Dick Wagner of Michigan Band “The Frost” dead at 71

We lost the man who made “The Frost.” It’s a sad day for classic Rock and Roll in Michigan.

The Story:

It was a final medical battle Dick Wagner couldn’t win.

Wagner, the Michigan-bred guitarist renowned for his work with Alice Cooper, the Frost, Lou Reed and others, died this morning in Scottsdale, Ariz. He was 71.

Wagner succumbed to respiratory failure at Scottsdale Healthcare Shea Medical Center, where he had been in intensive care for the past two weeks following a cardiac procedure.

The guitarist had famously overcome a series of medical issues during the past decade, retraining himself on guitar after a stroke paralyzed his left arm. He re-emerged to begin recording, writing and performing gigs, including a triumphant homecoming concert at the Magic Bag in November 2011.

Wagner was born in Iowa, moved with his family to Waterford as a child, and later settled in Saginaw. He was a key figure in southeastern Michigan’s emergent rock scene in the 1960s, a go-to guitarist who made his name with the Bossmen and the Frost.

He was eventually recruited by Alice Cooper for the milestone 1972 album “Welcome to My Nightmare,” and went on to A-list session work with the likes of Reed, Peter Gabriel and Rod Stewart. Rock lore has long held that Wagner was a secret hired hand on albums by several high-profile bands.

via Dick Wagner, esteemed Michigan rock guitarist, dead at 71 | Detroit Free Press | freep.com.

Here’s “The Frost” at the Grande Ballroom in Detroit:

The Thursday night music express presents: Johnny Winter

It just hit me, I have heard some blues player had passed away and the name for some reason did not click.

Folks, we lost Johnny Winter.

There will probably be a lot of words written about this man and I don’t think that anything that I could say would be any better than what they’ve written.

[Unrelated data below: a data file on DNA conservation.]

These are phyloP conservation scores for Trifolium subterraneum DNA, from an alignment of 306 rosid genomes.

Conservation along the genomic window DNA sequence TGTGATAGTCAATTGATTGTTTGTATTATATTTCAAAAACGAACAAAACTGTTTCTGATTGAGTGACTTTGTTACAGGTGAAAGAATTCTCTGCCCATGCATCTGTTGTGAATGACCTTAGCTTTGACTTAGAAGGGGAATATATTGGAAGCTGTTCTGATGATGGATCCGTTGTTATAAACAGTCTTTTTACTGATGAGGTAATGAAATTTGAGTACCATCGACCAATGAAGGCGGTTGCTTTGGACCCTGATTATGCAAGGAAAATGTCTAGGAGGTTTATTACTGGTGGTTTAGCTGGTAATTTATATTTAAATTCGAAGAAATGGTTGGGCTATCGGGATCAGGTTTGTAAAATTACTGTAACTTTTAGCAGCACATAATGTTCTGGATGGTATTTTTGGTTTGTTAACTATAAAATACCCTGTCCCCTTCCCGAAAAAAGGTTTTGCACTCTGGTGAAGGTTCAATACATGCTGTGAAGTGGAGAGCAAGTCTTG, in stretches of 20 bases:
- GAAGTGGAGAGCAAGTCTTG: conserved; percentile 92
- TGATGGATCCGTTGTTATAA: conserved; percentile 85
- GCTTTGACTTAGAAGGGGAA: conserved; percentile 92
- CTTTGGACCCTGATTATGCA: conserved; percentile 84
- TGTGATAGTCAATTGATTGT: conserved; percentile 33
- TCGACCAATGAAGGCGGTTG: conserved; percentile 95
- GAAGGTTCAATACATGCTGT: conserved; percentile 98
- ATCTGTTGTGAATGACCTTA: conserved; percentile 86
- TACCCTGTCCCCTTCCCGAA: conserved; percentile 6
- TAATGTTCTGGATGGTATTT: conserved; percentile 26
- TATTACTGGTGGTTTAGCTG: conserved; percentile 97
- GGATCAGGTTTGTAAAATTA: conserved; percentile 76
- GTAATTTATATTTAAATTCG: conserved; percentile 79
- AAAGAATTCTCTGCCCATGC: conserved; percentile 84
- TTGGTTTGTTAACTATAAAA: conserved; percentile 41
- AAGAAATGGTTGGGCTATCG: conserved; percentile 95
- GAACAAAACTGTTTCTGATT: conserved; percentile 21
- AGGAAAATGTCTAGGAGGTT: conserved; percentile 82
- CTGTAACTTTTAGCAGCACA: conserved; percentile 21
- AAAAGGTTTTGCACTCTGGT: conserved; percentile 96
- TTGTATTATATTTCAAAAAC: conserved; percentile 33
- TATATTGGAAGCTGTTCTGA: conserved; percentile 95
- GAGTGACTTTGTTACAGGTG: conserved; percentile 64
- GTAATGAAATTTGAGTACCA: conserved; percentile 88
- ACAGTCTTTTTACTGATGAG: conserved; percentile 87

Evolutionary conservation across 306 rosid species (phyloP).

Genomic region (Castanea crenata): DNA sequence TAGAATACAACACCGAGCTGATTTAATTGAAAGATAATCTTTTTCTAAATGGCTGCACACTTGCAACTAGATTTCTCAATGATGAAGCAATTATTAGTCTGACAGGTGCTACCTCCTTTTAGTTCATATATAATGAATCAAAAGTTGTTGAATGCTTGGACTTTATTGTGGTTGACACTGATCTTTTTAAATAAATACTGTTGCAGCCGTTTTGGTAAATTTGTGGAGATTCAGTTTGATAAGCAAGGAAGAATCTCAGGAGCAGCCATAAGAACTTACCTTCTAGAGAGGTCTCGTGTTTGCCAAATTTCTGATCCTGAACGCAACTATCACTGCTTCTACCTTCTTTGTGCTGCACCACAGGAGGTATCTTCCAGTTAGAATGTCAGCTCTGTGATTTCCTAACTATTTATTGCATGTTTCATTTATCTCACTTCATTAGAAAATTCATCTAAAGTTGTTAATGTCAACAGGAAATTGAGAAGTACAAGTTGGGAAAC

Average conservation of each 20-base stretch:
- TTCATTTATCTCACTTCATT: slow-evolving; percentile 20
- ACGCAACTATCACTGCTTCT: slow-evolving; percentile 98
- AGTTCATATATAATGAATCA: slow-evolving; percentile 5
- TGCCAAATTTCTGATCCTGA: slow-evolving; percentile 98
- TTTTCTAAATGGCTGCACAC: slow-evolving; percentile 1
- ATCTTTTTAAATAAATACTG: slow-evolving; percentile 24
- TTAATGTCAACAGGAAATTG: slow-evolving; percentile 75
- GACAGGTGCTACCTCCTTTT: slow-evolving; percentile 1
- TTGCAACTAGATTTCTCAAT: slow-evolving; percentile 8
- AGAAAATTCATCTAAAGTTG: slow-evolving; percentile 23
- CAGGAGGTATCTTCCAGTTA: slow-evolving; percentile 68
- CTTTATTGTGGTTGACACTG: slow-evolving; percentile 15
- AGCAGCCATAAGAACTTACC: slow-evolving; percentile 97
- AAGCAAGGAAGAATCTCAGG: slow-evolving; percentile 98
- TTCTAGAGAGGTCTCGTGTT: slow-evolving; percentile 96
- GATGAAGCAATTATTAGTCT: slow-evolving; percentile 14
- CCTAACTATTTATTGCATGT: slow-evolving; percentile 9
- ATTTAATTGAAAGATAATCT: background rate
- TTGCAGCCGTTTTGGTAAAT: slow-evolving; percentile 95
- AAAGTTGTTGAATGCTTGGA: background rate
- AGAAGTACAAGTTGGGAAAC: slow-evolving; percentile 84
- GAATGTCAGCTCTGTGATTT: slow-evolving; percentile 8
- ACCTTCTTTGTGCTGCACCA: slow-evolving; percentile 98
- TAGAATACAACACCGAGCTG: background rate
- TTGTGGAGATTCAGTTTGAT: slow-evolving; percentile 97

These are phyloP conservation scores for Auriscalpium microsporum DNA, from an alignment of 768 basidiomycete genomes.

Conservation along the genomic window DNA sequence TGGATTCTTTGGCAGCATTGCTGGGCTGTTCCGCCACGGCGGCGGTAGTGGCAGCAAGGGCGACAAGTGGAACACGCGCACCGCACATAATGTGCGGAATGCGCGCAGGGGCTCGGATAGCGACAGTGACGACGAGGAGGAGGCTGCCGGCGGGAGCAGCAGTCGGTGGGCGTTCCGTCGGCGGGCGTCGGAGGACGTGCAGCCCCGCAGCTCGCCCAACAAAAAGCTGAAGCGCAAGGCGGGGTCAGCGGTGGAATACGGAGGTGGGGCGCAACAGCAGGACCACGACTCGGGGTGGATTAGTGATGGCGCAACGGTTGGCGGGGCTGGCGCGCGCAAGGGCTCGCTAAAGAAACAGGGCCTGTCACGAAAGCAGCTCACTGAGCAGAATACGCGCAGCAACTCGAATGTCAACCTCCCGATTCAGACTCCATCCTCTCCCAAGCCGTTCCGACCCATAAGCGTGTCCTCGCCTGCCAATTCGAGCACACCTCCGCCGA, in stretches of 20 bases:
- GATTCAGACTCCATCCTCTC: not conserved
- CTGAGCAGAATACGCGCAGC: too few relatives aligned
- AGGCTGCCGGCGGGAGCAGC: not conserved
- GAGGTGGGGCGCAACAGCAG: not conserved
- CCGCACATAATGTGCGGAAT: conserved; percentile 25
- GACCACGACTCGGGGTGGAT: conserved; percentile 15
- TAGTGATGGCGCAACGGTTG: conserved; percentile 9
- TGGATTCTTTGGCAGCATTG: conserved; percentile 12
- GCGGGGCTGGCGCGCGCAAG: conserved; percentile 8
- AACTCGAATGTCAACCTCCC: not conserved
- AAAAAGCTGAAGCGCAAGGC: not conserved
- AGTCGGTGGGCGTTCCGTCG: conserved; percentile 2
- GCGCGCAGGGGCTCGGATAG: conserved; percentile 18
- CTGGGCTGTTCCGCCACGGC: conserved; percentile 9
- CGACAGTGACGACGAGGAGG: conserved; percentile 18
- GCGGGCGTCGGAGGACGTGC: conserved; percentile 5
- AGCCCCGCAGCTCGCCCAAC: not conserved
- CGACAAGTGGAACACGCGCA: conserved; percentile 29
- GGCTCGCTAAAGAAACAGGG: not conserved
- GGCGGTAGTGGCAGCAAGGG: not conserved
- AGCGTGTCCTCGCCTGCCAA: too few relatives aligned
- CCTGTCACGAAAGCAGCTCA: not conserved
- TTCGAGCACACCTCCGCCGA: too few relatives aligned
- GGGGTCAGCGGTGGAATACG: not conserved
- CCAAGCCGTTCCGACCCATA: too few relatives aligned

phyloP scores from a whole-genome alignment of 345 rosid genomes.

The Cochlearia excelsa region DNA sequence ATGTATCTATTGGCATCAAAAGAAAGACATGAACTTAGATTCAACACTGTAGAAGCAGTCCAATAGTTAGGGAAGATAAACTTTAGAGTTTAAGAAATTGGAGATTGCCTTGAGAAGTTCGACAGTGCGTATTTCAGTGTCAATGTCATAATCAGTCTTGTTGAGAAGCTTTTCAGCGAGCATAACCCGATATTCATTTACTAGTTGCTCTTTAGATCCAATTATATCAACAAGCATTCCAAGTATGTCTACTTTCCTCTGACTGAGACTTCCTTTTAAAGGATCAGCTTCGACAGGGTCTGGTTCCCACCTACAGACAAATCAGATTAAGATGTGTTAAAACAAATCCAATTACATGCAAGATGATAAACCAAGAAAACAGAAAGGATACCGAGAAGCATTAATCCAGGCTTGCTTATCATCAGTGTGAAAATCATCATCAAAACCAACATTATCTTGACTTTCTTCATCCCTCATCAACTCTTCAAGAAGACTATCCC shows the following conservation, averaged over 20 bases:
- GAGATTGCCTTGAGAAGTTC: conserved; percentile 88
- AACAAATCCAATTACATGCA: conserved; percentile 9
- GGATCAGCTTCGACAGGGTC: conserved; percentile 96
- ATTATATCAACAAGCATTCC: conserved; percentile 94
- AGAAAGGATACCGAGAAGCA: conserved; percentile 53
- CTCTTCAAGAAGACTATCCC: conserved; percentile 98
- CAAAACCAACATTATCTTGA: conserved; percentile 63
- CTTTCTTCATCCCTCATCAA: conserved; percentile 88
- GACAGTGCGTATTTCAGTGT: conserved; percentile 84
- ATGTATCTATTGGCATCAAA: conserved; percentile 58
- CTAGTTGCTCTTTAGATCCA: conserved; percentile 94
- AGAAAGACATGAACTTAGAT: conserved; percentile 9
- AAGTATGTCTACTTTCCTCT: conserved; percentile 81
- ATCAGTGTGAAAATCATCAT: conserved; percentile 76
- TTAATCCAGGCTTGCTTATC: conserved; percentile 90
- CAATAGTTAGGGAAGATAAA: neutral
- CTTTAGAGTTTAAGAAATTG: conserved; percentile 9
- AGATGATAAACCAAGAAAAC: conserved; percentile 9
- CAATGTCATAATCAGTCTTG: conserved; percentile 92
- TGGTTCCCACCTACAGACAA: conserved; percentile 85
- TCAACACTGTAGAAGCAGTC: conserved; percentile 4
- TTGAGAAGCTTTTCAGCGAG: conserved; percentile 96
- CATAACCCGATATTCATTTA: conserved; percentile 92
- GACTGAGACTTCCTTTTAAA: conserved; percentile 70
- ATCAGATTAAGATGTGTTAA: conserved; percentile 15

Rest in peace Johnny say hello to Jimi for me.

This video below is as far as I’m concerned Johnny Winter’s best performance.

Robert Plant does not want to live in Led Zeppelin’s past

There has been a great deal of talk and hype about Led Zeppelin doing a reunion tour — and Robert Plant is having none of it.

Robert Plant – Just another pissy old, overpaid, overrated rock star

Quote:

It’s been nearly seven years since the show at the 02, and the topic of Zeppelin’s aborted tour still rankles Plant, who has come to a pub near his North London home to talk about the group’s new series of archival release. As explains himself his decision to not tour with Zeppelin, he leans forward with menace, and his eyes nearly double in size. “You’re going back to the same old shit,” he says. “A tour would have been an absolute menagerie of vested interests and the very essence of everything that’s shitty about about big-time stadium rock. We were surrounded by a circus of people that would have had our souls on the fire. I’m not part of a jukebox!”

Nearly all of Plant’s peers are happy to deal with such a circus considering the insane financial rewards. “Good luck to them,” he sneers. “I hope they’re having a real riveting and wonderful late middle age. Somehow I don’t think they are.”

Needless to say, Jimmy Page has a very different take on the situation. “There’s bound to be fallout if you just do one show,” he says. “At the time of the 02 show we were led to believe there were going to be more. You’ll have to ask Robert why he changed his mind. I don’t even know if he considered it. I don’t know what he thinks.”

via Robert Plant Slams Idea of Zeppelin Tour: ‘I’m Not Part of a Jukebox’ | Music News | Rolling Stone.

I hate to say it, but, I do get Robert Plant’s point. He is simply not interested in cashing in on Led Zeppelin’s legendary status.